I think that's two questions, but the first one is - thanks to TMS' Andrew Samson, a nice quick one: apart from the New Zealand one-Test wonder Richard Jones, who did it for Wellington against Northern Districts in Wellington in 2000-01, there are two others who have taken a wicket with their only delivery in first-class cricket. Jones was preceded by Basheshar Khanna, for the Punjab Governor's XII against Northern India in Lahore in 1927-28, and Manohar Agasti, for Vidarbha against Railways in Yavatmal in 1985-86. Adam Gilchrist took the wicket of Harbhajan Singh with the only ball he ever bowled in T20 cricket, to round off his final IPL game, for Kings XI Punjab against Mumbai Indians in Dharamsala in May 2013.
Chris Gayle is actually second on this particular list: he has scored 920 runs in T20 World Cups, including two of its eight centuries (no one else has more than one). But there's one player with more runs than him, the only man in four figures: Mahela Jayawardene made 1016 runs at the T20 showpiece. His fellow Sri Lankan Tillakaratne Dilshan lies third, with 897, but lurking in fourth place is the man likely to top the lot of them: Virat Kohli currently has 777 runs.
Kepler Wessels played 24 Tests for Australia between 1982-83 and 1985-86, then 16 more for his native South Africa between 1992-93 and 1994. The only bowler to dismiss him for both countries in Tests was Courtney Walsh, who had Wessels caught by Larry Gomes for 61 in Brisbane in 1984-85, then had him caught by Brian Lara for 74 in Bridgetown in 1991-92, a dismissal that set off South Africa's collapse when in sight of victory in their comeback Test.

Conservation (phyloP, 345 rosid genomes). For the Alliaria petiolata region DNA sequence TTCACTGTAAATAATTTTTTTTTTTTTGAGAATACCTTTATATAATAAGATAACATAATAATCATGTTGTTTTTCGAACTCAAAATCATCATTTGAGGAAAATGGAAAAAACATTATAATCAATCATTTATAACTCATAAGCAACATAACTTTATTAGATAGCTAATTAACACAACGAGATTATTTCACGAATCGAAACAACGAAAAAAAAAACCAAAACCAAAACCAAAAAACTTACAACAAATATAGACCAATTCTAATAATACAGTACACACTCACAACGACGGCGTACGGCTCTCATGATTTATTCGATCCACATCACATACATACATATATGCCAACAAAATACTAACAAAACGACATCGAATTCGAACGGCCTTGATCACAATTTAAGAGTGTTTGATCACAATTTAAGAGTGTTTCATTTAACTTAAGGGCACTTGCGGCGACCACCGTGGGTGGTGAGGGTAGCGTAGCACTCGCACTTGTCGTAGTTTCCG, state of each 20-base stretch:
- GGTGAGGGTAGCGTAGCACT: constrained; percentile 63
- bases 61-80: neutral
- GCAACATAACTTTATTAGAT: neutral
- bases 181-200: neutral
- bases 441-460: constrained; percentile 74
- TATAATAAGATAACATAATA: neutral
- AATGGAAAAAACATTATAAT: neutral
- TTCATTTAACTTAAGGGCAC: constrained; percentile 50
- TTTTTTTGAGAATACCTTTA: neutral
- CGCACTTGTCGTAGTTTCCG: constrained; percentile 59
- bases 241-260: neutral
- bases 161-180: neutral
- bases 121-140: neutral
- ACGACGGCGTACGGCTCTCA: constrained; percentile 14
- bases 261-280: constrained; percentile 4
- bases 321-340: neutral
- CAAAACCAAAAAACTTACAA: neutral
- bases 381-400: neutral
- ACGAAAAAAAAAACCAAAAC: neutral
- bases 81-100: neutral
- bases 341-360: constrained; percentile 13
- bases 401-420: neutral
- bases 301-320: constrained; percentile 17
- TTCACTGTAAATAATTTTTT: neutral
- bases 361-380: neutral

The Australian legspinner Clarrie Grimmett did indeed take 44 wickets at an average of 14.59 in what turned out to be his final Test series, in South Africa in 1935-36. Although he was 44 years old when he took those wickets, his omission from the 1936-37 and 1938 Ashes series was a cause of controversy for many Australians, especially his long-time spinning partner and friend Bill O'Reilly.
The leader here, given a minimum of 20 innings both home and away, is England's Chris Broad: helped by a superb Ashes series in Australia in 1986-87, he averaged 57.44 away from home, but only 26.13 in England, a difference of 31.31. In second place - or on top if you insist on 1000 runs home and away - is the West Indian Darren Bravo, with 50.40 away and 26.78 in the Caribbean, a difference of 23.62; seven of his eight Test centuries have come away from home. Others with a difference of more than 20 in favour of away Tests are Sidath Wettimuny of Sri Lanka (21.76), England's Jim Parks (21.51), and the Indian pair of Mohinder Amarnath (21.42; only two of his 11 Test centuries came in India) and Sandeep Patil (20.43).
Steven Lynch is the editor of the updated edition of Wisden on the Ashes